How to tell if you’re a victim of gaslighting

Article by Tianna Nadalin /
The House of Wellness /
October 30, 2020 /
Click here to view original /

If someone has ever left you questioning yourself, doubting a conversation or feeling like you can’t trust your own memories, beware.

You might be the victim of an insidious, underhanded and, often, underestimated form of bullying: Gaslighting.

Gaslighting explained

“Gaslighting is a form of emotional abuse and can entail a variety of techniques,” explains Dr Lauren Rosewarne, social scientist and senior lecturer in the School of Social and Political at the University of Melbourne.

“From outright lies, to forcing you to question and doubt your recollections, gaslighting is when someone’s manipulative behaviour makes you question your own sanity and memories.”

Dr Rosewarne says gaslighting is a tool of abuse used by people to exert power and influence over others.

“Like any type of abuse, gaslighting is about a person gaining the upper hand in a relationship,” she says.

“It’s a way to exert power through making the other person feel off-kilter and like they’re ‘going crazy’.”

The term “gaslighting” emerged from the 1940 British film Gaslight – which was remade and popularised in 1944.

And, like all forms of abuse, Dr Rosewarne says anyone can be a victim – or a perpetrator.

“There is no specific profile of a gaslighter – it can be done by anyone, from parents to partners to politicians,” she says.

Here’s how to spot gaslighting – and what to do if you suspect it’s happening to you.

When is gaslighting most likely to occur?

Gaslighting can happen in any situation where power is relevant.

“It can occur in intimate and familial relationships, in the workplace, and with friends, but it can also occur on a more macro level,” Dr Rosewarne says. “Politicians regularly do this.”

How does gaslighting affect victims?

Like all abuse, Dr Rosewarne explains, gaslighting can negatively impact victims’ self-worth and self-esteem.

“It can make you feel less accomplished, like an imposter, and create feelings of hopelessness and despair that may lead to depression,” she says.

Is there any link between narcissism and gaslighting?

While they are not the same thing, Dr Rosewarne says gaslighters can also be narcissists and vice-versa.

“Narcissists and gaslighters both frequently exaggerate and outright lie, are unlikely to admit when they are wrong, and routinely convey an outward persona of confidence that often contradicts their internal reality,” she says.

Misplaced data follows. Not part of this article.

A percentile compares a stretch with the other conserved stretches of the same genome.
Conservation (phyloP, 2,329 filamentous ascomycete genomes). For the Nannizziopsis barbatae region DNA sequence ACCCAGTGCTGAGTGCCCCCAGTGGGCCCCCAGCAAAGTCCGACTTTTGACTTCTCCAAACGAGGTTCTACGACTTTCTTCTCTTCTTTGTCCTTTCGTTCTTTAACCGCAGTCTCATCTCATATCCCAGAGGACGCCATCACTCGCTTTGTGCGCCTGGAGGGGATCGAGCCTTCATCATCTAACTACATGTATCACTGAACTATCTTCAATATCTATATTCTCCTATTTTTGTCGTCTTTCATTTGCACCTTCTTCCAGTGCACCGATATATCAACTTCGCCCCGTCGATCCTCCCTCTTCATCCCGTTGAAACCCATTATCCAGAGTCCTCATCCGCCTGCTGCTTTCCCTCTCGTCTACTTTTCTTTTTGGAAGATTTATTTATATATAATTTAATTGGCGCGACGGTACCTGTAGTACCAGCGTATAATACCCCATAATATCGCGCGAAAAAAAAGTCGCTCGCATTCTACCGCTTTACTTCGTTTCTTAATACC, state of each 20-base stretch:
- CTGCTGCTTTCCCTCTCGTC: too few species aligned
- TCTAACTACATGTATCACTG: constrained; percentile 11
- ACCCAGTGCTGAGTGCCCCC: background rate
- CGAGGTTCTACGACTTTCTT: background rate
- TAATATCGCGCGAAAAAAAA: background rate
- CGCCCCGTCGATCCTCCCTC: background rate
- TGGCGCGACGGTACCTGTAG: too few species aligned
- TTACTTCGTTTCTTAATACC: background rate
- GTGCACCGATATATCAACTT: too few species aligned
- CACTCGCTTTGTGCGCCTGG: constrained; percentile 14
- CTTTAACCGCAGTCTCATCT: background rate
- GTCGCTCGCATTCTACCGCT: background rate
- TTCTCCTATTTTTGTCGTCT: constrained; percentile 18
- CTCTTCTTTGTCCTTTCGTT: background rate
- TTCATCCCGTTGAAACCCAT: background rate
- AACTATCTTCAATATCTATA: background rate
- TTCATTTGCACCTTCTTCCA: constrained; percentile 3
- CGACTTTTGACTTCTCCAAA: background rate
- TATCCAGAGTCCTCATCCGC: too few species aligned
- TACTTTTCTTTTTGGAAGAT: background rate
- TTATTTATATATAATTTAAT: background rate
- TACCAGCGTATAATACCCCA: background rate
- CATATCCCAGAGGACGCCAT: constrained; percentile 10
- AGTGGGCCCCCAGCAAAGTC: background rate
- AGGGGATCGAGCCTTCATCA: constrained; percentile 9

Is gaslighting a deliberate manipulation?

Dr Rosewarne says whether a gaslighter is aware of their behaviour or not is very hard to determine.

“For some people it is deliberate, conscious behaviour,” she says. “For others, this is how they’ve seen other authority figures act and are just modelling their behaviour accordingly.”

What tactics to gaslighters use?

One of the key ways gaslighters make people question their reality is by downplaying and trivialising their victims’ emotions, says Dr Rosewarne.

“They might manipulate people’s feelings by saying or doing things and then later denying them, denying your memories of certain events or hiding things from you and then accusing you of having recollection problems,” she says.

Other common signs of gaslighting include:

Talking about you in ways that are negative, abusive and untrue, which can work to reconfirm a negative self-image, for example, “Jane is always forgetful”.

Telling outright lies. They might promise something – a promotion, a holiday, a gift – only to deny ever doing so, making the victim question themselves but also feel embarrassed and unworthy.

What to do if you suspect gaslighting

Keep records: This helps you break the cycle of self-doubt as well as creating a paper trail should you ever need proof of events.

Have a support network: People who know you and can help counter the negative narratives proffered by the gaslighter. In an intimate relationship you might need to rely on friends or psychological services; in a workplace you might need the assistance of your boss, their boss or a HR department.

Get second and third opinions: Ask others whether your experiences are really as problematic as you perceive them.

Investigate support services and identify what might help you: Do you need relationship counselling? Do you need to meet with HR? Would you benefit from family therapy?

Seek professional help: If you’re already thinking in terms of “gaslighting” you’re probably already in a position where professional help would be useful.